Over the years we have all heard stories of families striking hard times and being forced to move from their Harrison homes when they could no longer afford even the lowest level of living costs or rents associated with the area.
More recently, there have been complaints that the next economic level of residents are also being forced out due to lowered wages and earnings coupled with the rising taxes and living expenses.
But a third group of residents is now also having to consider leaving their long-time family homes. Those in even higher economic brackets who are reaching retirement age are finding that rising local taxes and living costs, coupled with discriminatory federal tax policies against those living in municipalities with high local taxes, have outstripped their retirement financial plans. They are now having to choose between long-term planned retirement lifestyle options that include travel and leisure activities and maintaining the homes and properties they have lived in for decades.
Harvey Geller is a successful insurance broker who left New York City in 1978 and moved to Harrison with his wife to raise their family. For more than 30 years he and his wife have made Harrison their home and were more than willing to pay their taxes.
“I have always had the mindset that we were fortunate to be in the position of paying taxes and felt it appropriate that I, along with all other residents, contributed to local services and infrastructure in this way,” Geller said.
But continued increases in those taxes have forced him to make decisions about his priorities. As a result, Geller and his wife recently decided to sell their Harrison home to maintain preferred retirement activities and move elsewhere to fund them.
“In my 60s, as my income dropped and I drew from my pension plan, I fell into what is known as the alternative minimum tax category. In that tax category high local taxes become a double burden as you are prevented from deducting those local taxes from your federal return. This results in not only having to pay the increases in the local taxes, but also adds, in my case, another $10,000 a year to my federal taxes.”
This was a huge change from when Geller moved here in the 70s, when Harrison’s positive tax base was a contributing factor to choosing it over other Westchester municipalities.
“Harrison was historically one of the lowest taxed communities in Westchester County,” Geller explained. “The high corporate tax base in the town meant residents were able to pay considerably less in taxes than neighboring communities and that played into mine and many other families’ decisions to choose Harrison over other towns.”
Over the years that corporate tax base diminished because of disappearing corporations—particularly along our Platinum Mile area—and reduced taxes from the large corporations remaining in the area following successful certiorari filings. The corporate tax base markedly dissipated, resulting in an increased tax burden for other residents.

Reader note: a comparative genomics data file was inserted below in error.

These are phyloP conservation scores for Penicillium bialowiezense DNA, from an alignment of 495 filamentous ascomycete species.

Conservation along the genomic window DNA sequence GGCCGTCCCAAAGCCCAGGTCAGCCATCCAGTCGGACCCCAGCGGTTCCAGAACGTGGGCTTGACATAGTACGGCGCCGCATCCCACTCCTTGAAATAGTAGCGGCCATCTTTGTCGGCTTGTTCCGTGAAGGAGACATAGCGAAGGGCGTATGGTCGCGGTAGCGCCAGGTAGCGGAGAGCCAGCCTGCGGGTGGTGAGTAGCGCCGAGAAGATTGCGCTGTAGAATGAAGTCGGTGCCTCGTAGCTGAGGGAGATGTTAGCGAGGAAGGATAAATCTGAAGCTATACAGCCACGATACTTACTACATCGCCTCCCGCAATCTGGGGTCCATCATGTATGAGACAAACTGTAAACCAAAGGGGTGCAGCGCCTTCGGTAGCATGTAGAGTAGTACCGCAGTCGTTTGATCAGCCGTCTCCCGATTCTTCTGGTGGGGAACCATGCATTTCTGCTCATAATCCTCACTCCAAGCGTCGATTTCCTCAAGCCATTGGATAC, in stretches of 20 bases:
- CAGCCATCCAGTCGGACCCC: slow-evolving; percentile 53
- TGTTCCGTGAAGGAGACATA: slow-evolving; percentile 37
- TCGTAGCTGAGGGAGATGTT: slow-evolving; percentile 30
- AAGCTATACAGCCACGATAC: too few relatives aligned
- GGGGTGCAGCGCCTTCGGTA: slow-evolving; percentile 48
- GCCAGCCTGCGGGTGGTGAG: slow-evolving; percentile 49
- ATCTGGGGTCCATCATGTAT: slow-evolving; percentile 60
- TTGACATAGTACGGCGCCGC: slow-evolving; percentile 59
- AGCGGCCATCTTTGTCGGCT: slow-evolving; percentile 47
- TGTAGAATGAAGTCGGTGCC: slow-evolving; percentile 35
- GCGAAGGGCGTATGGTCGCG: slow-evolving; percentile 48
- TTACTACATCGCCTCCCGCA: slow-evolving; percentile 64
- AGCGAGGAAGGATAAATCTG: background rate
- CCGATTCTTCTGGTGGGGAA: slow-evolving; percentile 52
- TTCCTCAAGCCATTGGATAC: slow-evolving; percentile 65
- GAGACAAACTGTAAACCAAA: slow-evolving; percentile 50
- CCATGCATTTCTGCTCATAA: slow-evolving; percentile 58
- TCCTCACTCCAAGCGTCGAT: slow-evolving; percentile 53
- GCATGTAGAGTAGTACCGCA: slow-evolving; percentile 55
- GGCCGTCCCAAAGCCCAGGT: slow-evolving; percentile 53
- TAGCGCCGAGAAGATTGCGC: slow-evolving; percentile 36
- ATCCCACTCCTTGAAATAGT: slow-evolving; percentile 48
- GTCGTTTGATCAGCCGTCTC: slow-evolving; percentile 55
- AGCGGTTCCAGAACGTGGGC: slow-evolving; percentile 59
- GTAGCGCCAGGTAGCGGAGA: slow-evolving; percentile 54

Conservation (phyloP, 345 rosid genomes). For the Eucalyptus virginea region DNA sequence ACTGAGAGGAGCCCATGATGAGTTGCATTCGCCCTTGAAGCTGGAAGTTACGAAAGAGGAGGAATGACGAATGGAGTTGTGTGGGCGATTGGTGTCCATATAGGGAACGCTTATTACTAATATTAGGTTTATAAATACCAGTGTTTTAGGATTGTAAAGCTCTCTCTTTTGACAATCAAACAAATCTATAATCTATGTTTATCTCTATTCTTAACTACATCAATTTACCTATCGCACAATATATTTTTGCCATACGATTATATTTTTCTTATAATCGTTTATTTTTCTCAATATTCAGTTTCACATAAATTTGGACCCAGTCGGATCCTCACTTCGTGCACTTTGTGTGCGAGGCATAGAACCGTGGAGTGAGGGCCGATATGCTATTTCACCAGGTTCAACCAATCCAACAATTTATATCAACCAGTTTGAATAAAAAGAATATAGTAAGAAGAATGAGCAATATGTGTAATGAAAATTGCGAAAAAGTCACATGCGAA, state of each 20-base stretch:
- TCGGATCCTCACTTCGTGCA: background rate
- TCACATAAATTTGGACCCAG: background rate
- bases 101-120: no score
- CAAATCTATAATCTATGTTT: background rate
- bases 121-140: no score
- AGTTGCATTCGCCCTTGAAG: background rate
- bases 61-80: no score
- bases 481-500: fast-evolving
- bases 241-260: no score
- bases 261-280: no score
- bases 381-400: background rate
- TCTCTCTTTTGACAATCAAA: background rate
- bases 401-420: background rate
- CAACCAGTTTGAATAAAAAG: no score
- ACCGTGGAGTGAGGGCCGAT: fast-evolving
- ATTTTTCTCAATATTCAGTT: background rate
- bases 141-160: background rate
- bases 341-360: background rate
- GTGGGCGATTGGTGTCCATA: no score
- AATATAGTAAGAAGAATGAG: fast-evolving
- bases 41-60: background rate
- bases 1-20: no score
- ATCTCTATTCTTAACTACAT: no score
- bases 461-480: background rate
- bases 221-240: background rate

Geller said he and many others in this group would accept the increased taxes if they were due simply to a mirroring of the national economic downturn. But he is frustrated, and angry, because he believes the local government could do more to prevent it.
“The town makes some really stupid decisions,” Geller said. “Our financial management, or lack of it, along with crazy annual budgets and additional spending outside those budgets, are resulting in rapidly spiraling costs."
He is also concerned the town isn't learning from past mistakes and continues to bond and spend foolishly.
Geller said the current administration needs to be honest with residents about planned spending and what it will really mean. This way residents have a real opportunity to express their thoughts on whether that spending is worth the sacrifices it will entail.
“If I were Ron Belmont I would bite the bullet and just be honest with residents," Geller said. "He needs to make clear to residents the choices and consequences they will have to choose between.”
Geller added that the option of a referendum to determine taxpayers’ positions on budgets and additional spending is not as extreme as it sounds.
“We’ve been doing it for years with the school budget," he said. "Why should the school budgets be subject to approval at the ballot while other budgets continue to spiral out of control without any referendum or resident approval at all?”
Other ideas include the introduction of a professional manager.
Although Geller said he is lucky to have choices rather than being forced to make decisions just to survive, he also believes that improved management, better financial decisions and long-term planning will mean better options. This would be better for residents at every level who are currently having to move from their homes and the community they love, he said.
“I understand that I am one of the lucky group that are able to make decisions about my financial priorities, and that I am choosing to maintain our preferred retirement lifestyle over putting the money into property taxes and expenses," Geller said. "But those decisions are also the result of continuing poor financial decisions and mismanagement by our town and that’s a shame. I wanted to stay in my house and I continue to care about this town.”